Power to the people: disidentification with the government and support for populism

Karolina Urbanska*, Samuel Pehrson, Serge Guimond

*Corresponding author for this work

Research output: Contribution to journalArticlepeer-review


Populist attitudes have been shown to predict voting behaviour. These attitudes consist of a belief that everyday citizens are better judges of what is best for their own country than politicians and that the political elites are corrupt. As such, a clear ‘us’ (pure and good everyday citizens) and ‘them’ (the evil political elite) rhetoric is present. In the present research, we propose that identification with the government may predict whether people would vote for, and whether they have voted in the past for, a populist party (either from the political left or the political right). The present research (N = 562), carried out among French citizens, showed that lower government identification related to past voting behaviour, current voting intentions and likelihood to switch from a non-populist to a populist party. Identification with the government was also negatively associated to intention to abstain from voting. Moreover, government identification was a stronger predictor of these voting-related outcomes than the recently developed populist attitudes measures. Unexpectedly, national identification was a not a significant predictor of voting behaviour. In conclusion, the present research suggests that the extent to which citizens identify and feel represented by the government should be considered on par with populist attitudes in understanding support for populist parties. Perceiving that the government does not represent everyday people may be sufficient to abandon support for mainstream (non-populist) political parties.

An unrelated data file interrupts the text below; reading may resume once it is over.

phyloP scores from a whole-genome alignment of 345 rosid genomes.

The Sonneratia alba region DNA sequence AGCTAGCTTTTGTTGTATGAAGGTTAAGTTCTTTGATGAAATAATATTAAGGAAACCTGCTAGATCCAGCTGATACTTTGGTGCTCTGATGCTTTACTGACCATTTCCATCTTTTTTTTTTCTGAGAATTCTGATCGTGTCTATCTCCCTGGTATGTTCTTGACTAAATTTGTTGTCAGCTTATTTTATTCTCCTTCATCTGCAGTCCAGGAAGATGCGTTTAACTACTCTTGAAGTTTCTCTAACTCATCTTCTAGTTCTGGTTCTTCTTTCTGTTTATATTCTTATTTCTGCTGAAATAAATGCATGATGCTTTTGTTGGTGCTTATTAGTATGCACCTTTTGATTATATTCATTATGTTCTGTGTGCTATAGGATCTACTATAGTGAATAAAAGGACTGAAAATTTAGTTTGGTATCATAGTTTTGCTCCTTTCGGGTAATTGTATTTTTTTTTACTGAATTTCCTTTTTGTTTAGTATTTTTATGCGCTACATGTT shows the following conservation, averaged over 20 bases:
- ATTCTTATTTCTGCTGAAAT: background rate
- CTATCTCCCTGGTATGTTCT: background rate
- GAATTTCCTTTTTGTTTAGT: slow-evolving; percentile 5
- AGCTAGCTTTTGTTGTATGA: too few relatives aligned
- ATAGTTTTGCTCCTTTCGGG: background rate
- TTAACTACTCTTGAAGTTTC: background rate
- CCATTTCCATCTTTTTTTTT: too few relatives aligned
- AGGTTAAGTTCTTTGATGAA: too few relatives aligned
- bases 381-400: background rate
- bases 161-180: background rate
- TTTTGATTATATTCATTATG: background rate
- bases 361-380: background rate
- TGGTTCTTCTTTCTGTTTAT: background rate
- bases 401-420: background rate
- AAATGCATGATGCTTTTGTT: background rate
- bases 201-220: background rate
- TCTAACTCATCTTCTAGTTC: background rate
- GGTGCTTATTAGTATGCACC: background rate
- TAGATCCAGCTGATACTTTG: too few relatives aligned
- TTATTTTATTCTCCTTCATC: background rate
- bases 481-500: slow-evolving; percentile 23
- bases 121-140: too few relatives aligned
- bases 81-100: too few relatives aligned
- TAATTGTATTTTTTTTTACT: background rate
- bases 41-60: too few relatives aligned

Original languageEnglish
Pages (from-to)79-89
JournalJournal of Theoretical Social Psychology
Issue number2
Publication statusPublished - 18 May 2021


  • Populism
  • Populist attitudes
  • Voting
  • Social identity
  • Government
  • Non-voters


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